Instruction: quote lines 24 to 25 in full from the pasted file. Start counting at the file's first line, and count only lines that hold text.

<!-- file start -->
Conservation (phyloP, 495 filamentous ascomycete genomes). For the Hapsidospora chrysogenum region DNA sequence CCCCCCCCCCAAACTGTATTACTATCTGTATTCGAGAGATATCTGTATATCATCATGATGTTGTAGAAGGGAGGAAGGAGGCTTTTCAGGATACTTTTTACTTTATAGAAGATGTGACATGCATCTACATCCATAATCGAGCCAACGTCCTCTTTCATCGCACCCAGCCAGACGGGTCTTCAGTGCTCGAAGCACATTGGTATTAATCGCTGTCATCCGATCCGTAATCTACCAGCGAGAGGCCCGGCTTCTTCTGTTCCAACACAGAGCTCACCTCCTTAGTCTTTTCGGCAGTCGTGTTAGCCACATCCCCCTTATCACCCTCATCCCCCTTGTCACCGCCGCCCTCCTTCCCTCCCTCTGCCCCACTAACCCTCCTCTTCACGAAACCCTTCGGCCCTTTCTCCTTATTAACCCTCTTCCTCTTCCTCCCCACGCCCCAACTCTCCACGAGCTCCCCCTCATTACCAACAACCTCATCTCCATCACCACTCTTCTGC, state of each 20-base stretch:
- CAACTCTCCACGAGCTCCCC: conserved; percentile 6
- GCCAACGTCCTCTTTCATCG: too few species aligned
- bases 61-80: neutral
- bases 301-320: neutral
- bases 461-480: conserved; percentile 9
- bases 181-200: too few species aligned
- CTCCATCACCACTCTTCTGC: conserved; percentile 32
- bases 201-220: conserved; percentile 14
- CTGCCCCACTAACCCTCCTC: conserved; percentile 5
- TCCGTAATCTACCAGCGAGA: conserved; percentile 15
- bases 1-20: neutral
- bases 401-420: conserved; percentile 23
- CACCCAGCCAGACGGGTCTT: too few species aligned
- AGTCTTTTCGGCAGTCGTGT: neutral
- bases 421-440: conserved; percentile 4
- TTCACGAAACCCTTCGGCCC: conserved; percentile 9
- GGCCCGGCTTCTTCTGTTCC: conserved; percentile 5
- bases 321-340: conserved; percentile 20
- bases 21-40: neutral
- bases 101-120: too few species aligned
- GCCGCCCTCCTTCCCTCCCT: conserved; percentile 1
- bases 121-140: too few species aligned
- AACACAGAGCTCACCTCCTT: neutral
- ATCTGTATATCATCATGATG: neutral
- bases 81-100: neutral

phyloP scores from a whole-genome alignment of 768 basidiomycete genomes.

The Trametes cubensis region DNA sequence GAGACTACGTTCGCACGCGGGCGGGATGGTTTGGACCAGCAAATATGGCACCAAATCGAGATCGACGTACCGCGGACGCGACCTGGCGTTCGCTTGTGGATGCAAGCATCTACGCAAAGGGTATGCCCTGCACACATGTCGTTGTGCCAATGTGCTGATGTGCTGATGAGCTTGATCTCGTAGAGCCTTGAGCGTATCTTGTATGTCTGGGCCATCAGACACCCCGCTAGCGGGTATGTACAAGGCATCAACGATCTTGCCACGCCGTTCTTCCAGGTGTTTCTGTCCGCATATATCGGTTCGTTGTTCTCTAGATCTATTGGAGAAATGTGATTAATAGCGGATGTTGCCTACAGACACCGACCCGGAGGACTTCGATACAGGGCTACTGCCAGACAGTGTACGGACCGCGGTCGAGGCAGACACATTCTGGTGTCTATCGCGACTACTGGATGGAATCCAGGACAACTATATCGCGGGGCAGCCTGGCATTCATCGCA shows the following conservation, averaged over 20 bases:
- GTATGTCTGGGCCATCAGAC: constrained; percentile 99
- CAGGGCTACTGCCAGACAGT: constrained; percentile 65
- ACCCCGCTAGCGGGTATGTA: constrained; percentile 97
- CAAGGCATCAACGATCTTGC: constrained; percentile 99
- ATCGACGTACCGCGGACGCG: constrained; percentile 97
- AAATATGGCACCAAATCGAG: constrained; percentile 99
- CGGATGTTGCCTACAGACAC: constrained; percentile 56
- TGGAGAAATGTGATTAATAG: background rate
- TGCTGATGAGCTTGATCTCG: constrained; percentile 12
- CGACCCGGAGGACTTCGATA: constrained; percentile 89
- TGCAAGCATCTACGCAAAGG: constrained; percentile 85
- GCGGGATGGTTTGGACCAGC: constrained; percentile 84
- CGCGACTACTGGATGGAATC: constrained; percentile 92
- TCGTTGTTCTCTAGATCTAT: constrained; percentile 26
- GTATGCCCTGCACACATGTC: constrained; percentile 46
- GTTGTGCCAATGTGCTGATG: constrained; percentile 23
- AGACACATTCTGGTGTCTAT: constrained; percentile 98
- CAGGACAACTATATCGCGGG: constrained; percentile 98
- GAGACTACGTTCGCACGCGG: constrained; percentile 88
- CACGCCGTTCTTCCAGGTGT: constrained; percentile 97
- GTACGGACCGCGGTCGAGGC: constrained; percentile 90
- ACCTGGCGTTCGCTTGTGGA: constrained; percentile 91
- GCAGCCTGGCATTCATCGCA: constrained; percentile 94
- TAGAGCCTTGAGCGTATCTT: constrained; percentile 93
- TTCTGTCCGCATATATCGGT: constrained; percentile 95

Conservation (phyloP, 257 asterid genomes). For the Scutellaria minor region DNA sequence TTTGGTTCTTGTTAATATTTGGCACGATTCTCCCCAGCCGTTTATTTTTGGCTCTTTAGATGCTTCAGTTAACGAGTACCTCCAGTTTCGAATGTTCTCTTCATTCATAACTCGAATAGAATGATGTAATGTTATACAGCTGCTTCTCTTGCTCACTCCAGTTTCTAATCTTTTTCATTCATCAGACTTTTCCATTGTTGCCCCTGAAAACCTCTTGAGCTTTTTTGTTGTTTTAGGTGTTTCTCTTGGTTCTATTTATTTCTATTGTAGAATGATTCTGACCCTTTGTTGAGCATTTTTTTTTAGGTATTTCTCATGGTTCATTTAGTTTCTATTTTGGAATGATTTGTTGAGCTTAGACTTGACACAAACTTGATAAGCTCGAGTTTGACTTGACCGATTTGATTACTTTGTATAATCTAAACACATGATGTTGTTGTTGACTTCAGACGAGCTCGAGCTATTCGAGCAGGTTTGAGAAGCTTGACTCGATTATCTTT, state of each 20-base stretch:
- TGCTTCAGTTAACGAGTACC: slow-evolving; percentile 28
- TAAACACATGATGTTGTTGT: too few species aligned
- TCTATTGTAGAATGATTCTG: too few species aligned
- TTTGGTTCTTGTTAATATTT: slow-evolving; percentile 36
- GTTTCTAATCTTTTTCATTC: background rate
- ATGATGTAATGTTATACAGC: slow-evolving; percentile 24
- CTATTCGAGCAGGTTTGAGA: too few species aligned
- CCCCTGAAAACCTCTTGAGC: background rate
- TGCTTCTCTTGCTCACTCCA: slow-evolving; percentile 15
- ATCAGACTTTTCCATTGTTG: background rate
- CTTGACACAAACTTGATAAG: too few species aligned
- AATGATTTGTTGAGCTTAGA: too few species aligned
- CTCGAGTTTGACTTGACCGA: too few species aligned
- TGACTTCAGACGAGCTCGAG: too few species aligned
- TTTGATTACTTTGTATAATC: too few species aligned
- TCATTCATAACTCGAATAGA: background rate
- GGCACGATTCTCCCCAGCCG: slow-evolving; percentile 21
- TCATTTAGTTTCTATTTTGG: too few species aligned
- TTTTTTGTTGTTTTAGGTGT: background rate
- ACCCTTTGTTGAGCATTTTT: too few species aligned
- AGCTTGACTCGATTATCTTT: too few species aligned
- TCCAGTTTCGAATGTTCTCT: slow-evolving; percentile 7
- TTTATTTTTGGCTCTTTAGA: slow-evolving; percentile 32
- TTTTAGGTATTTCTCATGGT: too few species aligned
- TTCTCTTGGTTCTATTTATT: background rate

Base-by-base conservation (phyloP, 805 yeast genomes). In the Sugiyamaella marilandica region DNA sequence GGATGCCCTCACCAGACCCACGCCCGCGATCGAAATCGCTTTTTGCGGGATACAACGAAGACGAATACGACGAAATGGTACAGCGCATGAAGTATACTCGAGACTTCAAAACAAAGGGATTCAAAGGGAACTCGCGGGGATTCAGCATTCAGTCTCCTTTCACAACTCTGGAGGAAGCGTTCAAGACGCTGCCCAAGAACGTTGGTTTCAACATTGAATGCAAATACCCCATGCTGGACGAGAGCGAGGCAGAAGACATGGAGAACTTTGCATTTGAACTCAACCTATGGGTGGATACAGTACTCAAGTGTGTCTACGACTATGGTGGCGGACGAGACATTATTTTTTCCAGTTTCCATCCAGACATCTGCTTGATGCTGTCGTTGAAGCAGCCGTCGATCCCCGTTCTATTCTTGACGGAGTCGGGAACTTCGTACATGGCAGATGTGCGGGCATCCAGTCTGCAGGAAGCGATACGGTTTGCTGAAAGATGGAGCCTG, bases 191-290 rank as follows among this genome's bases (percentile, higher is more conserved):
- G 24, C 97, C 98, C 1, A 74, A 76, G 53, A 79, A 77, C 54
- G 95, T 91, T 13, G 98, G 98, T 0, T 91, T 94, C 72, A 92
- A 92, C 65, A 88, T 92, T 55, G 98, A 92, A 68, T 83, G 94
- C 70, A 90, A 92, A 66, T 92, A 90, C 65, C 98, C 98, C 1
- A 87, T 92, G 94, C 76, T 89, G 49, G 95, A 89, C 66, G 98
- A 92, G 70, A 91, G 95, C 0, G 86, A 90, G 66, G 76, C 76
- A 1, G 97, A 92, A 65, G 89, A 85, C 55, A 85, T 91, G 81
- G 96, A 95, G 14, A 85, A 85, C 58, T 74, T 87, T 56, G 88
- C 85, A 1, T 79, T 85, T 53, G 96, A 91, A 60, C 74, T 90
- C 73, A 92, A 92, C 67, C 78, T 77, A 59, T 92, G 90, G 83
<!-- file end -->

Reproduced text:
- AACACAGAGCTCACCTCCTT: neutral
- ATCTGTATATCATCATGATG: neutral